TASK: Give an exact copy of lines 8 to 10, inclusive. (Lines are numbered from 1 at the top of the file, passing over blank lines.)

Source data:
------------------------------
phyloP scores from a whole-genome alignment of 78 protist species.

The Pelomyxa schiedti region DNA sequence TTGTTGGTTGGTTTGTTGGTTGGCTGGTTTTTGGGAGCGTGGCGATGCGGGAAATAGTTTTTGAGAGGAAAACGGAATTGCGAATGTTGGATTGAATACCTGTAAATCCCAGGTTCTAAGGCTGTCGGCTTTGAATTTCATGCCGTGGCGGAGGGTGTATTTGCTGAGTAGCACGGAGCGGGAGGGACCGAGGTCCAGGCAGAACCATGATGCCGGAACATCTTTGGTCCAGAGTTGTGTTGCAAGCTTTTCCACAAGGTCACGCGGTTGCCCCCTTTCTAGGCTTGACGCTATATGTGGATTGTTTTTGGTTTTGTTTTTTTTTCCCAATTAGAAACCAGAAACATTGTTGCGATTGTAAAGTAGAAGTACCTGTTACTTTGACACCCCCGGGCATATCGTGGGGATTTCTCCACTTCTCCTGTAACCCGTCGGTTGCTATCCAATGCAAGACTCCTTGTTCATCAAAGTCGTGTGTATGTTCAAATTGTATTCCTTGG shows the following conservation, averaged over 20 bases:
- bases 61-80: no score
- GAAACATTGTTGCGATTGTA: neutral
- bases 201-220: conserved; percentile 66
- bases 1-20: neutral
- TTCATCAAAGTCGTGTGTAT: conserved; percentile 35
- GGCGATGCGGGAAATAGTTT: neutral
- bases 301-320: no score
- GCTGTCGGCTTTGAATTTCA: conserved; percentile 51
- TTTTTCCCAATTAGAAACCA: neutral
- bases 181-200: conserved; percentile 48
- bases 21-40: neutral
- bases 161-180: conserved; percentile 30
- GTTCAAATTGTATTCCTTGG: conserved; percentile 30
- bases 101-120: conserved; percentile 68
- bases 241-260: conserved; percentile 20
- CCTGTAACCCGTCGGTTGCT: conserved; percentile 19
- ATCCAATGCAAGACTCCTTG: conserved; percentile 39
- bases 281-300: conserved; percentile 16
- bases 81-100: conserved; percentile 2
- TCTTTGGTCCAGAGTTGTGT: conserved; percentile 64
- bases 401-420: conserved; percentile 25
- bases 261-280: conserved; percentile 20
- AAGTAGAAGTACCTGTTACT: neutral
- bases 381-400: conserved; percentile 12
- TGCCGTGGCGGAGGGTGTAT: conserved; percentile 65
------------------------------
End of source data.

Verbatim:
- GGCGATGCGGGAAATAGTTT: neutral
- bases 301-320: no score
- GCTGTCGGCTTTGAATTTCA: conserved; percentile 51